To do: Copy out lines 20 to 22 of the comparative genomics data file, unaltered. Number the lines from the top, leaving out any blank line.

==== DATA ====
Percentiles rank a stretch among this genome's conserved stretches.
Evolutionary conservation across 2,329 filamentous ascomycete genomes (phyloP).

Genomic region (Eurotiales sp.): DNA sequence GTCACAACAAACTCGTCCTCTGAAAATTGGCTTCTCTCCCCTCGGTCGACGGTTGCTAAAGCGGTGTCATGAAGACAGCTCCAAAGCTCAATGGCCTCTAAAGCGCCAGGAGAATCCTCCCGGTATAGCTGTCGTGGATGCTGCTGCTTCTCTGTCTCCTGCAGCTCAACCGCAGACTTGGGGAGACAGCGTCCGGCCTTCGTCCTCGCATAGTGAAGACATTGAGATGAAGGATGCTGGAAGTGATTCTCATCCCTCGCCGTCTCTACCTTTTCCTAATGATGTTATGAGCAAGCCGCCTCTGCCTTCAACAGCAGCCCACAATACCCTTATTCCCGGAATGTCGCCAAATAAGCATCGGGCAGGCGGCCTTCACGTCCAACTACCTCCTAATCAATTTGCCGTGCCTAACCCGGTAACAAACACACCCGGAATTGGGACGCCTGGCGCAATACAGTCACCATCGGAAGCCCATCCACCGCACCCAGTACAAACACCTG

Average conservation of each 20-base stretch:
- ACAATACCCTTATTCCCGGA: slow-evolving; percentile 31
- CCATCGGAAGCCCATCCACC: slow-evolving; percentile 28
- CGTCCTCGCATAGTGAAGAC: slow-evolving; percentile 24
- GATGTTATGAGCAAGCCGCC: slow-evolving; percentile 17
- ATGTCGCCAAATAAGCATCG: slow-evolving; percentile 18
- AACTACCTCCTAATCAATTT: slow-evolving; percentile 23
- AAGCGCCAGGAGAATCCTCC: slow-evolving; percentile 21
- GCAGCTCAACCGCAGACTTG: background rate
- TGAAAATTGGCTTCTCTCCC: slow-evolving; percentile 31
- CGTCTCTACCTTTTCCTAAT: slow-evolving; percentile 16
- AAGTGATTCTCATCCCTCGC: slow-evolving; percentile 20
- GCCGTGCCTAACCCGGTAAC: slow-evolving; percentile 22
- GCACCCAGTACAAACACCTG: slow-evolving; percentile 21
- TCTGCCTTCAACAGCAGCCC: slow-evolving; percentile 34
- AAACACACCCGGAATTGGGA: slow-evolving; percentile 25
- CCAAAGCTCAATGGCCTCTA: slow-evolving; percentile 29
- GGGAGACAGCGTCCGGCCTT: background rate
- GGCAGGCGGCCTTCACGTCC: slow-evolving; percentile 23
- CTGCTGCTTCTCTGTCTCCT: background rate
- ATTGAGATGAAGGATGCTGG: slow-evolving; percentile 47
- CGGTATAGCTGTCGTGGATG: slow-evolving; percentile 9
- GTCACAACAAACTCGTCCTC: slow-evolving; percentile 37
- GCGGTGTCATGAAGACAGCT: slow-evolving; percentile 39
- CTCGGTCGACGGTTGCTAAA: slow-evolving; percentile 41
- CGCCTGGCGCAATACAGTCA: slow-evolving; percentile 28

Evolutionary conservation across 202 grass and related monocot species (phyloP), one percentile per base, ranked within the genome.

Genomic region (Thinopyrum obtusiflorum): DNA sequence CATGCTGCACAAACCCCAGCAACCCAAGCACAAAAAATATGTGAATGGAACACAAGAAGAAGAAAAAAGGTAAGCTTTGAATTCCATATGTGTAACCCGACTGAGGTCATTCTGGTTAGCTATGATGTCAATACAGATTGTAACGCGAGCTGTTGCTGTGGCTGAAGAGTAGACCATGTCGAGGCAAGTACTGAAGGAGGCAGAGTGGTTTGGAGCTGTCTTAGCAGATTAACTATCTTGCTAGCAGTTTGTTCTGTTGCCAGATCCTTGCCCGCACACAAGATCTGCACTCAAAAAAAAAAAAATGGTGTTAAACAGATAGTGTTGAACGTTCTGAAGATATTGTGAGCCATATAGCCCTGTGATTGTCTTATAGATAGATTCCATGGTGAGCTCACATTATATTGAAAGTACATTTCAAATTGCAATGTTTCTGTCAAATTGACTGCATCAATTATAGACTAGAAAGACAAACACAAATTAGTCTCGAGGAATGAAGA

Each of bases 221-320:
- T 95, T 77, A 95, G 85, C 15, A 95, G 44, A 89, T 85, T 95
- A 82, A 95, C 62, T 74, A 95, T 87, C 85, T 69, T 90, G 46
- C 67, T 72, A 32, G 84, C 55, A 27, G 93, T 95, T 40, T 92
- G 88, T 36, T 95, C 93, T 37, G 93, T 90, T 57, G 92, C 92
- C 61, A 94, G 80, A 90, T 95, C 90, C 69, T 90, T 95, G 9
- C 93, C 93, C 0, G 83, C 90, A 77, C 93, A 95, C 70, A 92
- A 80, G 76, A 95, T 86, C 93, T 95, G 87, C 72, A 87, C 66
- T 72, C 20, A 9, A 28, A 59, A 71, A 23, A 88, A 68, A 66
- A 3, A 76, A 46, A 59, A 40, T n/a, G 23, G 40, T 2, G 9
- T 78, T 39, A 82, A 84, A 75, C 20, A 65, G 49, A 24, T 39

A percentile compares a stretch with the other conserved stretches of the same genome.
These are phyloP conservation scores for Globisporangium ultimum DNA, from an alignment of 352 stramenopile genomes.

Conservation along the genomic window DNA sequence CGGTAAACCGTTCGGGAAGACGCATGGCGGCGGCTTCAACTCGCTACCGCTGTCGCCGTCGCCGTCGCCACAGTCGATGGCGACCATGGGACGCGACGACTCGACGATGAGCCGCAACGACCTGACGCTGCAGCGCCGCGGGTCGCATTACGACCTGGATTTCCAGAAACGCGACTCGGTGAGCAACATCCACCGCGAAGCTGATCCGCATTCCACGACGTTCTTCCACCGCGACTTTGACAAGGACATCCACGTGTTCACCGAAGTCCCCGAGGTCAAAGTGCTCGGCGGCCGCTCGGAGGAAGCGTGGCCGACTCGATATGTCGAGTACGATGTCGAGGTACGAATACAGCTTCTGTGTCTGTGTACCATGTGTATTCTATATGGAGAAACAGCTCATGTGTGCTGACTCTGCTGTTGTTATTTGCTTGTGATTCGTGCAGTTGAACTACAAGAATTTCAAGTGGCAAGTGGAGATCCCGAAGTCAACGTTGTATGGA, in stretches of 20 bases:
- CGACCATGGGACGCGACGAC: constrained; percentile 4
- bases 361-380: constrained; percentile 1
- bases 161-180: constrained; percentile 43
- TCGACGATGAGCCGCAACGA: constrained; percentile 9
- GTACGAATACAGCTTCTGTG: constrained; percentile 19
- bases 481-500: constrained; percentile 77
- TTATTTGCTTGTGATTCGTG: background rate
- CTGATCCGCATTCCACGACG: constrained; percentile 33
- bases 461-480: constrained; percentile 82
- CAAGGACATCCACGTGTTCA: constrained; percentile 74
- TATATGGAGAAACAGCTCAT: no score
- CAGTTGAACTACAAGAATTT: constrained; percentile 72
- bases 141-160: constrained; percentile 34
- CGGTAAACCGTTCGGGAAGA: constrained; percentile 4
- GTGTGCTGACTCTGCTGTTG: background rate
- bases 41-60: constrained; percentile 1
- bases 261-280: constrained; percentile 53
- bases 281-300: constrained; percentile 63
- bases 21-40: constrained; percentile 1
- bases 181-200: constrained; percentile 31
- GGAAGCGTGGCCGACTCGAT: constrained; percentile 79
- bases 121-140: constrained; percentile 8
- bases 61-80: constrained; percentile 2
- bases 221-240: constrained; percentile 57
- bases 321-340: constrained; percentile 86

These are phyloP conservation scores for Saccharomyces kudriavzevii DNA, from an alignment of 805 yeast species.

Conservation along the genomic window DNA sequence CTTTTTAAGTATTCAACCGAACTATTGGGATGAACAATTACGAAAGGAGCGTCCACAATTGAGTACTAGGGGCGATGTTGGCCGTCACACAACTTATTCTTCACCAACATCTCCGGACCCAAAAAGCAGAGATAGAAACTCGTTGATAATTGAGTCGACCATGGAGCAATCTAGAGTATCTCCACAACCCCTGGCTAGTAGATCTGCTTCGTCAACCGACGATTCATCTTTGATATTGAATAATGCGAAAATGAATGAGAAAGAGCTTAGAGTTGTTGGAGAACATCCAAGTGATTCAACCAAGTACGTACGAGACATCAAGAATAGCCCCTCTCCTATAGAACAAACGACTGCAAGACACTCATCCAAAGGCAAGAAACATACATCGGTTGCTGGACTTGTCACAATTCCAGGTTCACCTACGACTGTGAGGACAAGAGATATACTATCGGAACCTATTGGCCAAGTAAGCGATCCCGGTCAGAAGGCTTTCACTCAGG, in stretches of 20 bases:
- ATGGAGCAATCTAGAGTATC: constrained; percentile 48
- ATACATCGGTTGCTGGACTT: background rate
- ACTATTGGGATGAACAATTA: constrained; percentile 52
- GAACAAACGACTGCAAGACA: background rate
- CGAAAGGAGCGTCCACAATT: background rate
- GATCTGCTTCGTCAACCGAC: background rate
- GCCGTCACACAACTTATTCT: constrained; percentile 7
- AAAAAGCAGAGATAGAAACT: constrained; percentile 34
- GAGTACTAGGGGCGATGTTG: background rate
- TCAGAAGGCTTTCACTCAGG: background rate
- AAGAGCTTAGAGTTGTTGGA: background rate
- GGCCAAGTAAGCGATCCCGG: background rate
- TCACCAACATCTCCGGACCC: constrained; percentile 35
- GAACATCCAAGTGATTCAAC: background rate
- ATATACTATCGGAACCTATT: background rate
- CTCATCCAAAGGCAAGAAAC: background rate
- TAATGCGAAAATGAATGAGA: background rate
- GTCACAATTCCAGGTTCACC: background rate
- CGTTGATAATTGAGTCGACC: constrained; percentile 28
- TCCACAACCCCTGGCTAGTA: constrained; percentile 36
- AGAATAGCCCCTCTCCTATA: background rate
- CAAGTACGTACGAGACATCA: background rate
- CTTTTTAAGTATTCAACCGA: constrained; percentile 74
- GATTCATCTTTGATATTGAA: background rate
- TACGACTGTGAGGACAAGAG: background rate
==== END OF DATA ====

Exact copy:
- CCAAAGCTCAATGGCCTCTA: slow-evolving; percentile 29
- GGGAGACAGCGTCCGGCCTT: background rate
- GGCAGGCGGCCTTCACGTCC: slow-evolving; percentile 23